I think it's safe to say that everyone loves a good sword fight. Many film and literary genres revolve around them. What would our best samurai, pirate, musketeer, knight, and fantasy stories be without them? Boring, is what! Well, obviously I'm a fan of sword fights, and when I first got to play Bushido Blade for the original PlayStation, I was a happy camper. Bushido Blade has often been referred to as a fighting game, but I feel this to be inaccurate. Fighting games, such as Street Fighter or Tekken, have health bars, and the object is to drain your opponent's by landing combos and special techniques without allowing yours to be drained. Bushido Blade was not such a game. Just as you couldn't simply refer to the UFC Undisputed franchise as merely a fighting game because it is more of an MMA simulator, Bushido Blade was more of a "sword-fight simulator."
|Kanuki catches Red Shadow with a thrust in the original Bushido Blade.|
The following year Bushido Blade 2 came out, featuring a much larger roster of characters. This time the story was expanded to include many more characters and followed a feud between the clan from the first game, the Narukagami, and the Shainto. In this instalment, instead of just fighting clan members you had to fight a group of ninjas, one at a time, until you faced a clan member as a boss in each map. You started with three initial characters, and after choosing one the game would take you through their story. On certain levels the characters would stumble across fellow members of their clan who would offer to take over that particular fight for them, and thus the player would control these "sub-characters" for that level, unlocking them if they were victorious. The game culminated in a boss battle with the head of the clan. The Shainto leader was invulnerable accept for a spot on his back that was really easy to find and exploit. The Narukagami's boss was much more annoying, as he could teleport. There were also the obligatory gun characters, although this time there were two, Kaze, the cowboy from the first game, and Tsubame, a scantily clad woman wielding an M16. These two characters could be unlocked by succeeding in a time attack in which one had to kill 100 ninjas within a specified time in the game's "slash" mode (or whatever it was called). Pretty wild!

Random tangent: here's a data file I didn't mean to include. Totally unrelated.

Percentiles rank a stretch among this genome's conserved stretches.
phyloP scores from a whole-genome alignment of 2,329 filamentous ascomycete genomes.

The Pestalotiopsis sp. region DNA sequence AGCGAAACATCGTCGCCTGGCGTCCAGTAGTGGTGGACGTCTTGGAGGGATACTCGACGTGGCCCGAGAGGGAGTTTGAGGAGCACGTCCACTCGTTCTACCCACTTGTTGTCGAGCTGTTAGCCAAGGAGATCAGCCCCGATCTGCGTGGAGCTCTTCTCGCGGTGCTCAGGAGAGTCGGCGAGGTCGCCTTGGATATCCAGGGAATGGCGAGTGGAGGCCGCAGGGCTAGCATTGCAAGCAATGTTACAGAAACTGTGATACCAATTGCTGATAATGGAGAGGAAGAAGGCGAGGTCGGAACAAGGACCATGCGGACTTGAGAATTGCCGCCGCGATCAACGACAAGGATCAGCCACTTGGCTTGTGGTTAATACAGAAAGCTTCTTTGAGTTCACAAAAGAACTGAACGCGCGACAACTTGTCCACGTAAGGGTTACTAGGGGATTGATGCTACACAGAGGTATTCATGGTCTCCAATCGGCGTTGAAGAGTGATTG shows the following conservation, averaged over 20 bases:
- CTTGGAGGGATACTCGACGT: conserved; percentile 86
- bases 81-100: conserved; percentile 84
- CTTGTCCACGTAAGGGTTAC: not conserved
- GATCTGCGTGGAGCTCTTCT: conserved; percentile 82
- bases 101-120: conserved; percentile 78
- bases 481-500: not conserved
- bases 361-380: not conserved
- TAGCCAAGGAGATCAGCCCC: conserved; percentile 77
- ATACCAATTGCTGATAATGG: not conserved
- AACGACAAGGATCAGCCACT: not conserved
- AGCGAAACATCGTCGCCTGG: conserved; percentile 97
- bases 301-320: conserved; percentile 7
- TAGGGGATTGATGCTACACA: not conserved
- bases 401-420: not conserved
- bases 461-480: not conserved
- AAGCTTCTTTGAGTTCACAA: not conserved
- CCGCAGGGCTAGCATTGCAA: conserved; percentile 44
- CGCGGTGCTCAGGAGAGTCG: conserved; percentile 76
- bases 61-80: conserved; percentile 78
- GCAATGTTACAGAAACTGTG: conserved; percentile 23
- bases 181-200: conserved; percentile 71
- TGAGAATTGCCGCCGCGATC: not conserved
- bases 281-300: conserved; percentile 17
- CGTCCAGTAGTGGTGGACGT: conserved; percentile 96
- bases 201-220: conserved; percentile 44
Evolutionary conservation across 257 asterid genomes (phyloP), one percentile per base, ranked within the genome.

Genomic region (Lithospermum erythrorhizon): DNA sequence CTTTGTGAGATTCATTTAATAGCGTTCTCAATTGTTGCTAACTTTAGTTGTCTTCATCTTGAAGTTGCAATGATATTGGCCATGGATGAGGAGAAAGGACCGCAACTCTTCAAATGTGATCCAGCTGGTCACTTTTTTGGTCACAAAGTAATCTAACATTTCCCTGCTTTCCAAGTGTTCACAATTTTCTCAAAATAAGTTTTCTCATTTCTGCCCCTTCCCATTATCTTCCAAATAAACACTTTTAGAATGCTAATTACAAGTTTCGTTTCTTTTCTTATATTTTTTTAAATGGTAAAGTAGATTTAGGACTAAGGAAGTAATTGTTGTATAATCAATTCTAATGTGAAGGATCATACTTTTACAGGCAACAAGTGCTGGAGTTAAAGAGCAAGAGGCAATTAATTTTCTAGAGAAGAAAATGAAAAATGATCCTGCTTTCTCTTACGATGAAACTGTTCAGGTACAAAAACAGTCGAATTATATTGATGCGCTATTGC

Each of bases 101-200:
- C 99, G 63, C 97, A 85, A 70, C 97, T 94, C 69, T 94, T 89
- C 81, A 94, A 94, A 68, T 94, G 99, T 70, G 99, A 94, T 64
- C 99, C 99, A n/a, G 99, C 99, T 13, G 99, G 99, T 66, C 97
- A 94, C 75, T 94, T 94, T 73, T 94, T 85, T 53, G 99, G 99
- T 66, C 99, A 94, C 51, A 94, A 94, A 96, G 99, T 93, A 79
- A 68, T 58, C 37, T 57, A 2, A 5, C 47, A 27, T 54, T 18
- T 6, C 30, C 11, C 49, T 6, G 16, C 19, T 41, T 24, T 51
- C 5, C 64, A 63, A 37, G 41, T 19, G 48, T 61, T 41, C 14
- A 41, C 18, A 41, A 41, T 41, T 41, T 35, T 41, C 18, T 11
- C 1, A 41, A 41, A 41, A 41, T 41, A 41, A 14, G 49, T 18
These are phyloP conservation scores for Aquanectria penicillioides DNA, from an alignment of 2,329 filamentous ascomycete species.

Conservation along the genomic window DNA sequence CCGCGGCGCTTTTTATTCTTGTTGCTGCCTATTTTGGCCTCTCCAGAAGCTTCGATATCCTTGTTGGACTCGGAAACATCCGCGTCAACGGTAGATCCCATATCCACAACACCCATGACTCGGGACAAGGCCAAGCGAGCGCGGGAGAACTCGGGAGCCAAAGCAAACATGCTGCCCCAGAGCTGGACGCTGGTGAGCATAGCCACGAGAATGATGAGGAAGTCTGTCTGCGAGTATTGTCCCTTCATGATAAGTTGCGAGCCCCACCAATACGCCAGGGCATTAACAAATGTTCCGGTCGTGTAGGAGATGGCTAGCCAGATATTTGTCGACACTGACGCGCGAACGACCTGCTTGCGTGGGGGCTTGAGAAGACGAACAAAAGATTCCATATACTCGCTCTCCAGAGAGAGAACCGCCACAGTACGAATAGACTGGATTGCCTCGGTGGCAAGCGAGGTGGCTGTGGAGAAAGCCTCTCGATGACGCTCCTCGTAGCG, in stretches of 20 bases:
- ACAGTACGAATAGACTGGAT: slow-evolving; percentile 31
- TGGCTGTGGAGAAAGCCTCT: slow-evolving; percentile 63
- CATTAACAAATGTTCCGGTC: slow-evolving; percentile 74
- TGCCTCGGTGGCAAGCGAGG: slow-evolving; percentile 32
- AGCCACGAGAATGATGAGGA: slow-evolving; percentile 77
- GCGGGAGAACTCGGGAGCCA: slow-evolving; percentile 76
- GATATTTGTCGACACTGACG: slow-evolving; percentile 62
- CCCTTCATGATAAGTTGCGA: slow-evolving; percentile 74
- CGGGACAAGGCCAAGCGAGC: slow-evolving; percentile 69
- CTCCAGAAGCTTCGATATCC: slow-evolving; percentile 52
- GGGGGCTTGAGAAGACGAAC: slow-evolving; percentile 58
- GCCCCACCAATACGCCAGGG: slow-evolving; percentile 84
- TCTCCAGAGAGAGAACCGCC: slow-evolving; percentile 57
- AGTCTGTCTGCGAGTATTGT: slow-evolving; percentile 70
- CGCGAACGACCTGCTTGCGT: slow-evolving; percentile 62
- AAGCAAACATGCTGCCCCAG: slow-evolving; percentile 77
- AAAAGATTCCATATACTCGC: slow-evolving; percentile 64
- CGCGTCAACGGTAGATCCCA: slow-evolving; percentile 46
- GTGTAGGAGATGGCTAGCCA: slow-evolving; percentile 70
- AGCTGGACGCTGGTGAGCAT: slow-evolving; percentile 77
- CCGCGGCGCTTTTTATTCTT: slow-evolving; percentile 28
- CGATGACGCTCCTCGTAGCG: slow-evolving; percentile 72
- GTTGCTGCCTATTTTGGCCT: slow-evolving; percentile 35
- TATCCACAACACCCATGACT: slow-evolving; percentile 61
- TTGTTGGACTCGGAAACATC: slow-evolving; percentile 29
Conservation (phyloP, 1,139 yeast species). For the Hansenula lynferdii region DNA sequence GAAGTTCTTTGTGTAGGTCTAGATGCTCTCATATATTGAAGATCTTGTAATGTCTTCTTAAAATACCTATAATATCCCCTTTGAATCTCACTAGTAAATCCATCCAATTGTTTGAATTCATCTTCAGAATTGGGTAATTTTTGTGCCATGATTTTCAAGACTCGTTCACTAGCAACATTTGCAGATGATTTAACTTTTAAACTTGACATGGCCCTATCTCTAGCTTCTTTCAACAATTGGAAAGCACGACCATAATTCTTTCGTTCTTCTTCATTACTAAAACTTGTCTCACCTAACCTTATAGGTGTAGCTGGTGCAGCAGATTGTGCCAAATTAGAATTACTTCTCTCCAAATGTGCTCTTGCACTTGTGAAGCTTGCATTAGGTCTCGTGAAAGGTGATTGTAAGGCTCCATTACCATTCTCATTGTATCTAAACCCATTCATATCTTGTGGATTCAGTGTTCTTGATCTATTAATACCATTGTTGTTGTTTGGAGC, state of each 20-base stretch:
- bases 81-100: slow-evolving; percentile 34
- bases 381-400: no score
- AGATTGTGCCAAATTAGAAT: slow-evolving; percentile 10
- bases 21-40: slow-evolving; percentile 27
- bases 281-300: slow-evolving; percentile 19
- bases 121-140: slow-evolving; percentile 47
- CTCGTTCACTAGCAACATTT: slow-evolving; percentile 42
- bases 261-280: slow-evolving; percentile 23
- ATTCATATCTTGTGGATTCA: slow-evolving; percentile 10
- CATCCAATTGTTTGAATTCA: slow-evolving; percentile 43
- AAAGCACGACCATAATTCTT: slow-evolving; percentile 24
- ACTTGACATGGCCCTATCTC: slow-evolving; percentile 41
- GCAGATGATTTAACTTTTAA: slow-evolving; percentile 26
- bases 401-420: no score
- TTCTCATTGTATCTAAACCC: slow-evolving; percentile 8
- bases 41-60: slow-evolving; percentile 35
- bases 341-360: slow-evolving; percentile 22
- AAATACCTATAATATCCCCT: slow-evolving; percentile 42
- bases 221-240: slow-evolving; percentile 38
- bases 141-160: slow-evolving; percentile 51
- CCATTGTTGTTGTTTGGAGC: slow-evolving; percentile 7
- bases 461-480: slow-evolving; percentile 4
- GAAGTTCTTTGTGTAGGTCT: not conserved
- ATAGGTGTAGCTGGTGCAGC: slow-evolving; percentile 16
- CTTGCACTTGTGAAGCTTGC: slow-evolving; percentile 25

|A duel ends poorly for Jo of the Shainto.|
|One player chopping down a bamboo shoot in the bamboo grove map during a multiplayer duel.|
All these elements made for some AWESOME multiplier action, and my friends and I would spend hours going at it. Even these days we occasionally load the game on an emulator, as it still holds up! It's a lot of fun and is easy to learn but hard to master. So why would I want this to be rebooted? Because not only is it an awesome and fairly simple concept but the original games were hampered by the original PlayStation's technology. The maps were pretty simple, you could only fight one on one, and the environments were pretty sparse; the story mode was basically the multiplayer mode with CPU-controlled opponents with fairly basic AI. However! Imagine the possibilities with today's technology! Dynamic weather conditions, sprawling maps, larger-scale duels, maps with usable objects, better AI, more advanced physics engines, HD graphics and character models, more weapons, more moves, more modes, more characters, customization--the possibilities are endless! Sadly the original developer of Bushido Blade had a falling out with its publisher, Squaresoft (now Squarenix), and the development team disbanded years ago, so the likelihood of a new Bushido Blade entry is practically nil. However, it's a fairly straightforward concept and I'm honestly kind of surprised no one has ever tried to recreate the experience, even in the indie sphere. Don't people like sword fights anymore? I know I do!